Former soldier's regret over blinding comes 'in quiet moments'
Former British Army officer, Charles Innes says his regret over the blinding of Richard Moore comes in quiet moments as he looks back.
On May 4 1972, the then Captain Innes was on duty. In an effort to disperse a group of children from near the army sangar, he fired the rubber bullet which changed Richard Moore's life forever.
More than 30 years later, he was contacted by a television documentary crew and given a letter from the Derry man.
Based on that, he agreed to a meeting with Mr Moore which has led to a deep and enduring friendship. That friendship.
“From the letter Richard sent before we met, I knew that it was going to be ok; I knew absolutely when I met him for the first time. I walked into the room and tapped him and said ‘Hi Richard, I’m Charles’ and within minutes I felt I had known him for a long time.”
After the incident, Mr Innes said he did not try to contact Mr Moore or find out about him. However, the shooting did remain with him.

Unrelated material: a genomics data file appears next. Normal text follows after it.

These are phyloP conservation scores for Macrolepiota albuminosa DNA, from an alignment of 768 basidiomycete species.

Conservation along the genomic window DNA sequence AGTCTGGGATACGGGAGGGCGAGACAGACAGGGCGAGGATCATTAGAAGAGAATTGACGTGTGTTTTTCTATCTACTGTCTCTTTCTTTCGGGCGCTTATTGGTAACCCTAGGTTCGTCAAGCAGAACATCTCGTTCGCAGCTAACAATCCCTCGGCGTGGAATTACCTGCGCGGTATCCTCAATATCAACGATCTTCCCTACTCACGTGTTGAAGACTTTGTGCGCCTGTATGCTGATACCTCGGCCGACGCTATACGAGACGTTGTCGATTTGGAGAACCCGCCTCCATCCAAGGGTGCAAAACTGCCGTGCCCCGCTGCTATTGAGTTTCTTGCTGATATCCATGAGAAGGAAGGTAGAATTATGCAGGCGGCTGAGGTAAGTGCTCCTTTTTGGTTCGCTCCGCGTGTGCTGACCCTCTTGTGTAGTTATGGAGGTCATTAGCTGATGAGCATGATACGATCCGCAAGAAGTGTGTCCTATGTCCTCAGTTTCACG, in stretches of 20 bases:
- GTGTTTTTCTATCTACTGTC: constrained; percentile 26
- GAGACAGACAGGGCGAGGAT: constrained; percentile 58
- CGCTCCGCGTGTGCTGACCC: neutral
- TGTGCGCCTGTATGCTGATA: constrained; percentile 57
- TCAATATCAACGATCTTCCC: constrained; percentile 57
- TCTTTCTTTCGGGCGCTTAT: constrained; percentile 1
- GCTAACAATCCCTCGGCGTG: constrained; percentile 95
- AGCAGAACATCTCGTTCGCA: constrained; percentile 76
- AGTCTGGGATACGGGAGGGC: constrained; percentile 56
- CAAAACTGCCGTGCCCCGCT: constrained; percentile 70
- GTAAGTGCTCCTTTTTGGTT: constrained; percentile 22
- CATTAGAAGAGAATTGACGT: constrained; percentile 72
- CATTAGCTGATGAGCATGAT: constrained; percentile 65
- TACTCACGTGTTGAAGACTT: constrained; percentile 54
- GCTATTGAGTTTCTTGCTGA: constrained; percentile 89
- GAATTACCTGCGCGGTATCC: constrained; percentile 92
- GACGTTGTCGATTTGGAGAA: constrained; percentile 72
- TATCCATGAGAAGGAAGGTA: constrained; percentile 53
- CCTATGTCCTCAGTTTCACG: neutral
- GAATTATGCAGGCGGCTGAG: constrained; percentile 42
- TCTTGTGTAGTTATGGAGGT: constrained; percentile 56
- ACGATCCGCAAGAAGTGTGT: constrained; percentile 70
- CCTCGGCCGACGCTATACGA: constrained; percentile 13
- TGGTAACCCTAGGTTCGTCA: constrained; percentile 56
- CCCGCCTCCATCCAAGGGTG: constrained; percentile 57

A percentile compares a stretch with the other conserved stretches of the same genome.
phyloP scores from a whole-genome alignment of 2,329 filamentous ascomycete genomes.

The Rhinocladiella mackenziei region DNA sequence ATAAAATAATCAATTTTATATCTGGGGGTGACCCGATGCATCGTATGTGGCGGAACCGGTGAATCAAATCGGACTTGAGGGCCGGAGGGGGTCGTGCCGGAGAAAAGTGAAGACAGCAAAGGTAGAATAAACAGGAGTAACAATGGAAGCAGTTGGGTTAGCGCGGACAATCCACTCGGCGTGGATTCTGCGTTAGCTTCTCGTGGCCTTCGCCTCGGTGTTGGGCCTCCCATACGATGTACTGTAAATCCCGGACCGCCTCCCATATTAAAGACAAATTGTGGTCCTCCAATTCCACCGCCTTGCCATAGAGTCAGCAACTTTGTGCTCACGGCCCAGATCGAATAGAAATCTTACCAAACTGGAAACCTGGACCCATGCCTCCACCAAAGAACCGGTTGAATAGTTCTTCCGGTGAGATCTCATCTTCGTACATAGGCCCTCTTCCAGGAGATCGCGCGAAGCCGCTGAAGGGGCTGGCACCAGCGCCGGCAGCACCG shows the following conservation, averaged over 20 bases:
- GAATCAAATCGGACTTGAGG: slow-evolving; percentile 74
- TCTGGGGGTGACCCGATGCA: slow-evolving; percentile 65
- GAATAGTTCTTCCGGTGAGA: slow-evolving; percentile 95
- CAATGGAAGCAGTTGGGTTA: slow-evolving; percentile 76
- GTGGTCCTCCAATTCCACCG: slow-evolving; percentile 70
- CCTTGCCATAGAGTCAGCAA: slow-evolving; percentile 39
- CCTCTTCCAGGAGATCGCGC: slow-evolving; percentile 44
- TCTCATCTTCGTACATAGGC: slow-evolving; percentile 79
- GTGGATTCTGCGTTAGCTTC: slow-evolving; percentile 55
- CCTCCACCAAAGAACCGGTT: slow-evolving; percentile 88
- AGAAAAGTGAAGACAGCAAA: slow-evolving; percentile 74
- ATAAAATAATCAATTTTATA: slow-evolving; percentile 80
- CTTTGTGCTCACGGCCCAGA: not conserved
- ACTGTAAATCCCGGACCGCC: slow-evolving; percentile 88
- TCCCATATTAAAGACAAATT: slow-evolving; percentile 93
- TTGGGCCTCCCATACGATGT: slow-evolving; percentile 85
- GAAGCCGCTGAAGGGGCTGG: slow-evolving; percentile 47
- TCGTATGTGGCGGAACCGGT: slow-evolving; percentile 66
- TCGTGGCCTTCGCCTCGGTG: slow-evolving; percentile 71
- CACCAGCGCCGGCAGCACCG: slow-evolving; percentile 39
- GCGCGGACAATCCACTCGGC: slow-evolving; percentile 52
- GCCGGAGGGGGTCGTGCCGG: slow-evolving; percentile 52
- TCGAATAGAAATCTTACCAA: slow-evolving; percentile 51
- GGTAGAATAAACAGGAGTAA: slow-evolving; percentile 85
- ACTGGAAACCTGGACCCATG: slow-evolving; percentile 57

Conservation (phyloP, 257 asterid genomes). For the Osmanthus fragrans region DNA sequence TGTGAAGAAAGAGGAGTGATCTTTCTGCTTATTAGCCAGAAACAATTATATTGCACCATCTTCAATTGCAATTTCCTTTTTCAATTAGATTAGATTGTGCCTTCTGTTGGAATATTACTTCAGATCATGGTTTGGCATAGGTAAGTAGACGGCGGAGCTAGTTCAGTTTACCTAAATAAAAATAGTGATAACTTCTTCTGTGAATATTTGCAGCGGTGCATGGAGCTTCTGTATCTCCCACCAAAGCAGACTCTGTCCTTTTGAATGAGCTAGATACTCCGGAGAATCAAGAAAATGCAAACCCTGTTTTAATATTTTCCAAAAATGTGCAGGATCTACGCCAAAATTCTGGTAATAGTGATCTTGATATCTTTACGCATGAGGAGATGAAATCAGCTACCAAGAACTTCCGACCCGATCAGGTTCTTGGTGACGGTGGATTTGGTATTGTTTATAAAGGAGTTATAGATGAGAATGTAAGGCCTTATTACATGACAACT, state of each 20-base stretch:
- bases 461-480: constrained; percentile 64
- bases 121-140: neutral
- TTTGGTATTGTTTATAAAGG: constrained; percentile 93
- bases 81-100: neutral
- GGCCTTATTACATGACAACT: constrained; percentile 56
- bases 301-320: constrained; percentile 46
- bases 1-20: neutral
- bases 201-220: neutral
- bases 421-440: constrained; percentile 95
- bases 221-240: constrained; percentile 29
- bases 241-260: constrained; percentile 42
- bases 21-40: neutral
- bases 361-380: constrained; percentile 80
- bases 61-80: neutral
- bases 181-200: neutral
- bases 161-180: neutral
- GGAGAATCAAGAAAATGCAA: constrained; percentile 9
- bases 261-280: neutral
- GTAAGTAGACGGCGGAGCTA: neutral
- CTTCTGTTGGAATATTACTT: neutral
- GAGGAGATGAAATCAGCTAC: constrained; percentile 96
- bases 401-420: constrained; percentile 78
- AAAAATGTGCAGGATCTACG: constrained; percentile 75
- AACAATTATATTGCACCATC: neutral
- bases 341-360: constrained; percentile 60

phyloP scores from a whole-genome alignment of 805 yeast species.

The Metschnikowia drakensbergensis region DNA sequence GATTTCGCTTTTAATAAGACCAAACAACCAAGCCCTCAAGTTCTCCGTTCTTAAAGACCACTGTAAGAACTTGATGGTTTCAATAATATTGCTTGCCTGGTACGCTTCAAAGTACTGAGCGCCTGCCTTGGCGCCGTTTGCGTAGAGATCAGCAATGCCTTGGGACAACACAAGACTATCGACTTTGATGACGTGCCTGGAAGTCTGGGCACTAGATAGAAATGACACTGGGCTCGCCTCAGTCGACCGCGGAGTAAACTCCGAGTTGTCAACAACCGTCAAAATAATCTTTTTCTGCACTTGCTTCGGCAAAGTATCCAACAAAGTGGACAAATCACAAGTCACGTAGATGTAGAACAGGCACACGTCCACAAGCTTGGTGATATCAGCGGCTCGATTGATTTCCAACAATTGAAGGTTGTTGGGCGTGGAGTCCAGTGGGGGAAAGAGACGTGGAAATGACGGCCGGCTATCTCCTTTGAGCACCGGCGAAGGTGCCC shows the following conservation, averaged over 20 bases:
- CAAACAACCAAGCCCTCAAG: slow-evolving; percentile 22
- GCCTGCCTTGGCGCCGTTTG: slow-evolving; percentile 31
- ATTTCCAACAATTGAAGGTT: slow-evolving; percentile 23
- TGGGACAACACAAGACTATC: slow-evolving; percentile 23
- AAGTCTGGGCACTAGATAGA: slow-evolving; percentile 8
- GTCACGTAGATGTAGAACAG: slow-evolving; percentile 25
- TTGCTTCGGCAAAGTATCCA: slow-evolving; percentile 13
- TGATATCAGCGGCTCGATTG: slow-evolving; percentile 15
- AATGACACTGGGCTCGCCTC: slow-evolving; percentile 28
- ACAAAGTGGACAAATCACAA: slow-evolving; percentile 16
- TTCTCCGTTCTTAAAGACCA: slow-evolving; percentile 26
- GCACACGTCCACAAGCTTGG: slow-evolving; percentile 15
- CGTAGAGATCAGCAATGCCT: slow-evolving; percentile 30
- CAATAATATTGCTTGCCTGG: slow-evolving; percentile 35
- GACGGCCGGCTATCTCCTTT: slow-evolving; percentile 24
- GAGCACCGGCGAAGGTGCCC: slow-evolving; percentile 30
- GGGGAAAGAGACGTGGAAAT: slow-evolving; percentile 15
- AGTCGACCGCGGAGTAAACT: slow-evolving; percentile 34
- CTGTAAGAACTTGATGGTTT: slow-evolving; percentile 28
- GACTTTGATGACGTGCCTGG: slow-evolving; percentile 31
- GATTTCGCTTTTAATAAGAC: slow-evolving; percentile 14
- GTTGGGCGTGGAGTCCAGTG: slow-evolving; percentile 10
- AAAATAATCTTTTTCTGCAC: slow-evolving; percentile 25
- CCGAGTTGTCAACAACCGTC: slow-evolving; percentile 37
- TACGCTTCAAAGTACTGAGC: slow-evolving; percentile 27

“I did not forget about it. At times, I felt sad and regretted what happened, in quiet moments. It stayed with me.”
Since meeting the Derry man, the two have not only become close friends but have worked hard together, particularly in support of Children In Crossfire. They make a point of meeting up at least once a year but it’s usually much more than that.
This Wednesday, the former soldier said he would “take quiet time” to think about all that has happened. After that he’s looking forward to meeting his friend again.
“The thing about Richard is he’s always so bloody positive. I’m looking forward to seeing him in a few weeks time, socially, for a wee chat.”